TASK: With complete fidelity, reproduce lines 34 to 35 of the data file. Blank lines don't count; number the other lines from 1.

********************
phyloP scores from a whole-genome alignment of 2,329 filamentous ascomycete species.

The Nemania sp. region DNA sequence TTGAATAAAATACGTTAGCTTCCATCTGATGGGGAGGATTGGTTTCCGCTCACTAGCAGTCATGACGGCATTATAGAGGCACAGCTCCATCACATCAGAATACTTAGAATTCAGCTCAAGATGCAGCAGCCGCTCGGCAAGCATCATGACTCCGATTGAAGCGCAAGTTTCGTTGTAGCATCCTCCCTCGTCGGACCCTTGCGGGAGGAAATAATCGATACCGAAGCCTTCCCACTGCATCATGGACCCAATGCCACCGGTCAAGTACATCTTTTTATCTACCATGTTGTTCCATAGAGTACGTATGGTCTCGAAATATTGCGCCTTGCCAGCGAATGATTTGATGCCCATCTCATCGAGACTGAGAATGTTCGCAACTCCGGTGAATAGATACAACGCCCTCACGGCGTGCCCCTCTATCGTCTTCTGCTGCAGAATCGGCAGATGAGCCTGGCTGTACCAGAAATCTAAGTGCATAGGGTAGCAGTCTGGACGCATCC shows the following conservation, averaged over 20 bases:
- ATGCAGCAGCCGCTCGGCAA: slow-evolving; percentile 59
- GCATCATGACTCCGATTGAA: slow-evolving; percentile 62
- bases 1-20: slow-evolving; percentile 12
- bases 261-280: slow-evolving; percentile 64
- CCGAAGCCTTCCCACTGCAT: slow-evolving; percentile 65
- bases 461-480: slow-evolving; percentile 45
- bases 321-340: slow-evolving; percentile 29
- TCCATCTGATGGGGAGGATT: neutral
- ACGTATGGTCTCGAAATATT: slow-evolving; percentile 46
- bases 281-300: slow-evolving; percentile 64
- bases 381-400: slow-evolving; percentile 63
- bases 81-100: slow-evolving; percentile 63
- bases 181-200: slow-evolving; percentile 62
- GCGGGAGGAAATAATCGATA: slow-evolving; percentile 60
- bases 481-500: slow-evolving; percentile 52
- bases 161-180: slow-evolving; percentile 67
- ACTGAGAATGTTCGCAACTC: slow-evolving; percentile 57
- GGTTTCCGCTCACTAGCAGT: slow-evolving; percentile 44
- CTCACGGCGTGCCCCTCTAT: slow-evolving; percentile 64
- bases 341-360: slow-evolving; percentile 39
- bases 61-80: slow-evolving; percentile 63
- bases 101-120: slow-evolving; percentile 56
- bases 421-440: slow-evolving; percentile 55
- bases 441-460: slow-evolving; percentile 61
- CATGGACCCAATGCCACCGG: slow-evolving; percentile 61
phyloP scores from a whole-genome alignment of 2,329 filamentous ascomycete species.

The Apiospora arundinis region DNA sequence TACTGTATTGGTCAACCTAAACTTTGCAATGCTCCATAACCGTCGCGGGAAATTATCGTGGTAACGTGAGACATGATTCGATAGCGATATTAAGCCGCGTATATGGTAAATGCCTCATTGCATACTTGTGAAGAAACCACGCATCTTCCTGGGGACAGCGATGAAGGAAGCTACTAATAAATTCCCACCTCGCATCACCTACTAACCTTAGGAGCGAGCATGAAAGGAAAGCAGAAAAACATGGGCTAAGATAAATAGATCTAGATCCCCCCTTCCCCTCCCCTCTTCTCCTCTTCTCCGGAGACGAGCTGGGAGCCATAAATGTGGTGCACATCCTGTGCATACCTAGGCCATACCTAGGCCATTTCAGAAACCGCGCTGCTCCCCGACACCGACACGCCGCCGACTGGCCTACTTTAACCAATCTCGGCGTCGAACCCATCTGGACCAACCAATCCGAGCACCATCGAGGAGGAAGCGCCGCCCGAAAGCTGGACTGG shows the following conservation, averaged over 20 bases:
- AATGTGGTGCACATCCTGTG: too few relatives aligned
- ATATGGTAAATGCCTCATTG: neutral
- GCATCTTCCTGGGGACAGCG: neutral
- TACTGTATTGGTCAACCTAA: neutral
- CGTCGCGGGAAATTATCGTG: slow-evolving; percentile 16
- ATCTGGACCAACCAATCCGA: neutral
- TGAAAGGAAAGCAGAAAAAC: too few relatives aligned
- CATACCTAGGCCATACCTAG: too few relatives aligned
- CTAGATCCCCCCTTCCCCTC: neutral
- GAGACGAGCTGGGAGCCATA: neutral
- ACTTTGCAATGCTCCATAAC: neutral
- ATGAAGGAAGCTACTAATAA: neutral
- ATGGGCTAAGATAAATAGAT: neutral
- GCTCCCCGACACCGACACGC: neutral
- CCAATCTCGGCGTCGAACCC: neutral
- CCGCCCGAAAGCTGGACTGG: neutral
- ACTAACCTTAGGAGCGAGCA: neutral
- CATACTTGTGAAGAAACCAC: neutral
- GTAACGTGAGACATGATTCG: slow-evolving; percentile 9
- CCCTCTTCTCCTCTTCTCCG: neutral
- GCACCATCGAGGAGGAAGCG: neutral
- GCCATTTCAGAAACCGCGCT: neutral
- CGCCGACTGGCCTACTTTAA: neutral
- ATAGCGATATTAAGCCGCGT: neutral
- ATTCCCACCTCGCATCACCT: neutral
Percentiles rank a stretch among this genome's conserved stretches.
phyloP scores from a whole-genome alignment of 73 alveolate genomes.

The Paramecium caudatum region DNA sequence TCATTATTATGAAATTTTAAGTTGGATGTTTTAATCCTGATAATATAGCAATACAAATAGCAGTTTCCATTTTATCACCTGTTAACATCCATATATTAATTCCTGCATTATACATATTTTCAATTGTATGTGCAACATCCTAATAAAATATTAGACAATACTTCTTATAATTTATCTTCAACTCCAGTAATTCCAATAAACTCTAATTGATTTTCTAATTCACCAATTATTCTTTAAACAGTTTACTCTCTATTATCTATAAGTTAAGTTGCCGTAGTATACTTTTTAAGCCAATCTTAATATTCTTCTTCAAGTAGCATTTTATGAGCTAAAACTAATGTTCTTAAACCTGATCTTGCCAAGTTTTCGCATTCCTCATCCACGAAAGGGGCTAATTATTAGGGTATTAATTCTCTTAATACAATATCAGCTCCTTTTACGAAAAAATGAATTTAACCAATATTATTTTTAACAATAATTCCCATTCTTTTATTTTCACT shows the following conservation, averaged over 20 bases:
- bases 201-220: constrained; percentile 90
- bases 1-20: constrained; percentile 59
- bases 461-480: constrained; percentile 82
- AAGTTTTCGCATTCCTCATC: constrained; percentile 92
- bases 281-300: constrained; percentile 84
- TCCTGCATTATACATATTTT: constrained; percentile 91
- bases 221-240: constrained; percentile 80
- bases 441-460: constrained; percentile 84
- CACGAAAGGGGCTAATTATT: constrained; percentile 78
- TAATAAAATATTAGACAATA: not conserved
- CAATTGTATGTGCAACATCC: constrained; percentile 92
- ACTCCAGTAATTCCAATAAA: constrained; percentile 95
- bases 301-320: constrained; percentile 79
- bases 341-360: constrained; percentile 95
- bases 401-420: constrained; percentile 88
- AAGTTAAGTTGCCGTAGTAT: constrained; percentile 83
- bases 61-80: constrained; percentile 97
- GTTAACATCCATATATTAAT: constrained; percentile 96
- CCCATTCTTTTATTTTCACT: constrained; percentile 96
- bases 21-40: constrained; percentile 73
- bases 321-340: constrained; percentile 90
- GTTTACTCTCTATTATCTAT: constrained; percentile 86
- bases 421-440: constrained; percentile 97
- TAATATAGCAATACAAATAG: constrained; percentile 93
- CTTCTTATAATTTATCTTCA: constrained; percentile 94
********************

- CGTCGCGGGAAATTATCGTG: slow-evolving; percentile 16
- ATCTGGACCAACCAATCCGA: neutral